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Psi Encyclopedia

The Psi Encyclopedia: An Alternative to Overly Skeptical Articles on Wikipedia

I have remarked previously here about how much of a dumpster fire Wikipedia is when it comes to topics at the fringes of science and history (ie. the topics we like discussing here). Due to both organised groups of, and ‘lone wolf’, skeptics, most pages on these topics communicate the skeptical point of view, without leaving barely a trace of the information or data that makes the topics interesting in the first place. As such, I’ve often recommended that people do *not* go to Wikipedia to find out more information on fringe topics.

But now, finally, a new resource has emerged that offers more comprehensive, balanced information – at least on topics related to ‘psi’ and afterlife research. The Psi Encyclopedia has been created by the well-respected Society for Psychical Research as an antidote to the biased information being presented on Wikipedia and elsewhere:

There is now a vast research literature that validates the existence of psi as an anomalous, fleeting and little understood aspect of human experience. Psi researchers believe that it has been demonstrated many times over, and in a variety of contexts. But this remains controversial, since psi appears to contradict long-accepted scientific principles. In particular, accumulating evidence of links between mental experience and biological brain functions lead many to believe that the brain is the sole source of consciousness. Some scientists are known to sympathize with psi experimentalists, who use well-established statistical methods and robust methodology: the possibility of psychic experience has been seriously considered by an impressive number of Nobel prize winners and other eniment people. However, a vocal minority of sceptics – often active in sceptic organisations – campaign in books, articles and in the media against psi research, disparaging it as ‘pseudoscience’ and disputing its conclusions.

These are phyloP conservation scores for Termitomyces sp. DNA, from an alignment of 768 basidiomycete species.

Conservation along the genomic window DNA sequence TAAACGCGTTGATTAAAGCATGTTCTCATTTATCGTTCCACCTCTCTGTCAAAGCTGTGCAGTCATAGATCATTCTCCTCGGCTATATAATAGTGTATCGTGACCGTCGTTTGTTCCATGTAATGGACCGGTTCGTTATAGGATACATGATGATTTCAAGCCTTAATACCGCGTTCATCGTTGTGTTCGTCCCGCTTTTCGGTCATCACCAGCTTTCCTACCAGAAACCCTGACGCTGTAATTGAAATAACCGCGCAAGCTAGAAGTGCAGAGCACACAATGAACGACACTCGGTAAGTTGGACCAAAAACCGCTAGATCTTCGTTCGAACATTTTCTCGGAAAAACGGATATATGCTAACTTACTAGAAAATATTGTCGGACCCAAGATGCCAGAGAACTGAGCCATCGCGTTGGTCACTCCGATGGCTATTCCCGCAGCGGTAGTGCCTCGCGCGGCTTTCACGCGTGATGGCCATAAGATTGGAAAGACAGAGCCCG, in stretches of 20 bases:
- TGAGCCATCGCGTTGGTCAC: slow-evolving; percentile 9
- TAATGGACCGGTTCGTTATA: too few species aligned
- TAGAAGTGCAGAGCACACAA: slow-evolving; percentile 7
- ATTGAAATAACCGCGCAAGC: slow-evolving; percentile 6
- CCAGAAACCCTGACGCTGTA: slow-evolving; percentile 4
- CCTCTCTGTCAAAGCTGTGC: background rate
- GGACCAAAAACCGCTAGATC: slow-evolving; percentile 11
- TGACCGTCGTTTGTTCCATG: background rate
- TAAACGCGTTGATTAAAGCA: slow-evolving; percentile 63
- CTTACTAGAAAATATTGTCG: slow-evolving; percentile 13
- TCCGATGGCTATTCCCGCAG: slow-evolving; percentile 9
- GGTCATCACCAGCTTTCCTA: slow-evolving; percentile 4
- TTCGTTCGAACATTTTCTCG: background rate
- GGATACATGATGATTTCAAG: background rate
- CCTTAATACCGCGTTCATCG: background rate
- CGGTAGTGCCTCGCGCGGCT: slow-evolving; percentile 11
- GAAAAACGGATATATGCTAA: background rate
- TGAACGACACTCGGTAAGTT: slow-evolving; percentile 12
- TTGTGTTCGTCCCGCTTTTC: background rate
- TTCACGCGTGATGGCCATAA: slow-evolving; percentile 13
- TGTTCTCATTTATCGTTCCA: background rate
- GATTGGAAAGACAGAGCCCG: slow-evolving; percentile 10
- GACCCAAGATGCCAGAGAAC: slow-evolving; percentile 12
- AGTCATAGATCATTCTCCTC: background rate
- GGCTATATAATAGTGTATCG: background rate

In recent years this conflict has spread to the Internet, notably the free encyclopedia Wikipedia, where editors hostile to ‘fringe science’ routinely edit articles on psi research to make them conform to their view. As a result, articles that were originally written by knowledgeable experts have become adulterated with misleading claims and assertions.

The Psi Encyclopedia is being created by the Society for Psychical Research, funded by a bequest, to provide a more informative view of psi research (also referred to as ‘psychical research’ and ‘parapsychology’), one that reflects the findings of experimenters and investigators.

The writing project has been underway for a couple of years, but has only just now launched to the public with 110 entries written by around thirty authors and experts. (I was kindly asked to contribute a piece on James Randi’s ‘Million Dollar Challenge‘ (likely based on my previous essay on the topic here at the Grail.)

The SPR notes that readers “are asked to bear in mind that this is a work in progress, a multi-year project that will see numerous additions, changes and improvements” – so if you feel like something is missing, please be patient, and feel free to contact the SPR with your suggestion.

Link: The Psi Encyclopedia

  1. Well crafted sweet shop
    It’s a beautiful resource with some extensive articles.